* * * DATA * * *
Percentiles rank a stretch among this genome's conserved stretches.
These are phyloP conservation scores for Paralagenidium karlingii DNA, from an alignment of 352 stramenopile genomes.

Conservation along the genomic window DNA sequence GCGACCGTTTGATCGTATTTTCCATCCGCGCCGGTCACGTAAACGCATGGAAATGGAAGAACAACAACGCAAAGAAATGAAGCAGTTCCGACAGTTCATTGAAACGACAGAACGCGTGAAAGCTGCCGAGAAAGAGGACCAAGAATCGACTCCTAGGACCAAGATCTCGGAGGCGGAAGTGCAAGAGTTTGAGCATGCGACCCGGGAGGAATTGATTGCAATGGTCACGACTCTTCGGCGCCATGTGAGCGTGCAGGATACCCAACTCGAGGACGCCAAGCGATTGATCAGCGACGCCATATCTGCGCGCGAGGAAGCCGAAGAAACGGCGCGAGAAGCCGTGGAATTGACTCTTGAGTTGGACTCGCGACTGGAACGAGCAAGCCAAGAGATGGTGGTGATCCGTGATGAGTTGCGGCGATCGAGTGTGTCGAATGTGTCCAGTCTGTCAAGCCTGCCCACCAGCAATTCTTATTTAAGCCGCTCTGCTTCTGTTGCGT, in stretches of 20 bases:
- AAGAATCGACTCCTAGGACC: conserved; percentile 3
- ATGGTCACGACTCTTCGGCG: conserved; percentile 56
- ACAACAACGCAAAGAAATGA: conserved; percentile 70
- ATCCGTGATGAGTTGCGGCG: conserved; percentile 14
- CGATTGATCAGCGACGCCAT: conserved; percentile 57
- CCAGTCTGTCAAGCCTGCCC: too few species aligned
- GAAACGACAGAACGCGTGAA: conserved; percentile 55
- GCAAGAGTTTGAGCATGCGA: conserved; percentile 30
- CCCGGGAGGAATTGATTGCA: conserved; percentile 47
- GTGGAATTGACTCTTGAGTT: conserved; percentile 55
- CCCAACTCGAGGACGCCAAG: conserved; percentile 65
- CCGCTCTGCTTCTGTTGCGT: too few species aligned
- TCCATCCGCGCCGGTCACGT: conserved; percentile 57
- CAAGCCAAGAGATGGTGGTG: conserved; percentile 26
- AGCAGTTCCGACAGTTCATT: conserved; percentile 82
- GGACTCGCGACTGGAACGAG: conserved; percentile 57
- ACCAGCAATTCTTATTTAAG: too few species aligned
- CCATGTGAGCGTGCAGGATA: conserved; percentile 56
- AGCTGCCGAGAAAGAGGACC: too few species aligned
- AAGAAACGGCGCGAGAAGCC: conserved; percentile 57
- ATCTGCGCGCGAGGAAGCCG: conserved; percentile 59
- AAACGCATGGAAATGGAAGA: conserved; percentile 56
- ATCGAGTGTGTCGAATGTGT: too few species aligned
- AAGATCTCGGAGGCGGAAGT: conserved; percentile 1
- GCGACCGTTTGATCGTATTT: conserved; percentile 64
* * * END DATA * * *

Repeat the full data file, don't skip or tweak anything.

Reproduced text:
Percentiles rank a stretch among this genome's conserved stretches.
These are phyloP conservation scores for Paralagenidium karlingii DNA, from an alignment of 352 stramenopile genomes.

Conservation along the genomic window DNA sequence GCGACCGTTTGATCGTATTTTCCATCCGCGCCGGTCACGTAAACGCATGGAAATGGAAGAACAACAACGCAAAGAAATGAAGCAGTTCCGACAGTTCATTGAAACGACAGAACGCGTGAAAGCTGCCGAGAAAGAGGACCAAGAATCGACTCCTAGGACCAAGATCTCGGAGGCGGAAGTGCAAGAGTTTGAGCATGCGACCCGGGAGGAATTGATTGCAATGGTCACGACTCTTCGGCGCCATGTGAGCGTGCAGGATACCCAACTCGAGGACGCCAAGCGATTGATCAGCGACGCCATATCTGCGCGCGAGGAAGCCGAAGAAACGGCGCGAGAAGCCGTGGAATTGACTCTTGAGTTGGACTCGCGACTGGAACGAGCAAGCCAAGAGATGGTGGTGATCCGTGATGAGTTGCGGCGATCGAGTGTGTCGAATGTGTCCAGTCTGTCAAGCCTGCCCACCAGCAATTCTTATTTAAGCCGCTCTGCTTCTGTTGCGT, in stretches of 20 bases:
- AAGAATCGACTCCTAGGACC: conserved; percentile 3
- ATGGTCACGACTCTTCGGCG: conserved; percentile 56
- ACAACAACGCAAAGAAATGA: conserved; percentile 70
- ATCCGTGATGAGTTGCGGCG: conserved; percentile 14
- CGATTGATCAGCGACGCCAT: conserved; percentile 57
- CCAGTCTGTCAAGCCTGCCC: too few species aligned
- GAAACGACAGAACGCGTGAA: conserved; percentile 55
- GCAAGAGTTTGAGCATGCGA: conserved; percentile 30
- CCCGGGAGGAATTGATTGCA: conserved; percentile 47
- GTGGAATTGACTCTTGAGTT: conserved; percentile 55
- CCCAACTCGAGGACGCCAAG: conserved; percentile 65
- CCGCTCTGCTTCTGTTGCGT: too few species aligned
- TCCATCCGCGCCGGTCACGT: conserved; percentile 57
- CAAGCCAAGAGATGGTGGTG: conserved; percentile 26
- AGCAGTTCCGACAGTTCATT: conserved; percentile 82
- GGACTCGCGACTGGAACGAG: conserved; percentile 57
- ACCAGCAATTCTTATTTAAG: too few species aligned
- CCATGTGAGCGTGCAGGATA: conserved; percentile 56
- AGCTGCCGAGAAAGAGGACC: too few species aligned
- AAGAAACGGCGCGAGAAGCC: conserved; percentile 57
- ATCTGCGCGCGAGGAAGCCG: conserved; percentile 59
- AAACGCATGGAAATGGAAGA: conserved; percentile 56
- ATCGAGTGTGTCGAATGTGT: too few species aligned
- AAGATCTCGGAGGCGGAAGT: conserved; percentile 1
- GCGACCGTTTGATCGTATTT: conserved; percentile 64